Despite the relative surface calm, Pyongyang has not paused its nuclear weapons program. The IAEA reported that by July 2021 at the latest North Korea had restarted the 5 MW gas-graphite reactor at the Yongbyon nuclear complex. This reactor is primarily used to produce spent fuel rods, which can be processed to make plutonium for North Korean nuclear warheads. The reactor is currently North Korea’s only source for these fuel rods. It is also used to make tritium for boosted-fission and thermonuclear devices. Beyond its role in producing weapons to grow North Korea’s nuclear arsenal, the reactivation of the Yongbyon reactor sent a message that failed diplomacy (like that in Hanoi) has a cost to the US and its international allies—and indicated that North Korea is solidifying the fait accompli that it is now a de facto nuclear state (Panda 2021).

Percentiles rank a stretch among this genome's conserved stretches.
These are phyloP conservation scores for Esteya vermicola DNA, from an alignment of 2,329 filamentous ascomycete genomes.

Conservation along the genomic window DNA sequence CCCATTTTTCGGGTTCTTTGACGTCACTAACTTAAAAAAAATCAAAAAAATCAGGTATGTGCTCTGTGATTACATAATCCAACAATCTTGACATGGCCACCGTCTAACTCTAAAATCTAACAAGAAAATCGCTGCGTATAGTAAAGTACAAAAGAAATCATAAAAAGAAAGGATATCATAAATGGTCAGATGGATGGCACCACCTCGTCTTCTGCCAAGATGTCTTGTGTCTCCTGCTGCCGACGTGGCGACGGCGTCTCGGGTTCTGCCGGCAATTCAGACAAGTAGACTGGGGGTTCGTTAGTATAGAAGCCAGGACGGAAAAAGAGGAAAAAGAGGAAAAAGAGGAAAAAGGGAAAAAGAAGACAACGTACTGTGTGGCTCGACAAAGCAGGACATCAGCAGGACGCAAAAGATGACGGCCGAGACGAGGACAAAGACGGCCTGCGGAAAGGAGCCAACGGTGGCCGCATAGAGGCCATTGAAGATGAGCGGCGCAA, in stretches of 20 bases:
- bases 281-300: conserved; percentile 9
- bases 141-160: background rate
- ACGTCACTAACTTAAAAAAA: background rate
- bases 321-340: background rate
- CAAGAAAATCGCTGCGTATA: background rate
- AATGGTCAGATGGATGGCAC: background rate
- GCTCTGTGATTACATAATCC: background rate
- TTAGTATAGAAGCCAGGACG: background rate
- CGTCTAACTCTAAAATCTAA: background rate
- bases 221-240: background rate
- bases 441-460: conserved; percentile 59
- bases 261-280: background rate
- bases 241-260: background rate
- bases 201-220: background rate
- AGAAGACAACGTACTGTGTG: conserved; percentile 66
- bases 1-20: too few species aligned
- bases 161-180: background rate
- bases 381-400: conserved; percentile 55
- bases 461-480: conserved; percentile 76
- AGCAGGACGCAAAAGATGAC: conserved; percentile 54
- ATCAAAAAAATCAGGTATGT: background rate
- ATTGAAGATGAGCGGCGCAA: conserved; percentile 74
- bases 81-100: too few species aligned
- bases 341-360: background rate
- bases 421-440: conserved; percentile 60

Furthermore, North Korea does not have only one pathway (plutonium) to fissile-material production. It can also fabricate highly enriched uranium at several locations, including the Yongbyon facility. In September, satellite imagery indicated that the centrifuge hall at Yongbyon was undergoing expansion, although the exact goal is unknown. The size of the construction would allow as many as 1,000 new centrifuges (a 25% increase in enrichment capacity), if the project were dedicated to that end. There are other possible uses, however, such as building a pilot or demonstration plant for more advanced centrifuges (Heinonen 2021).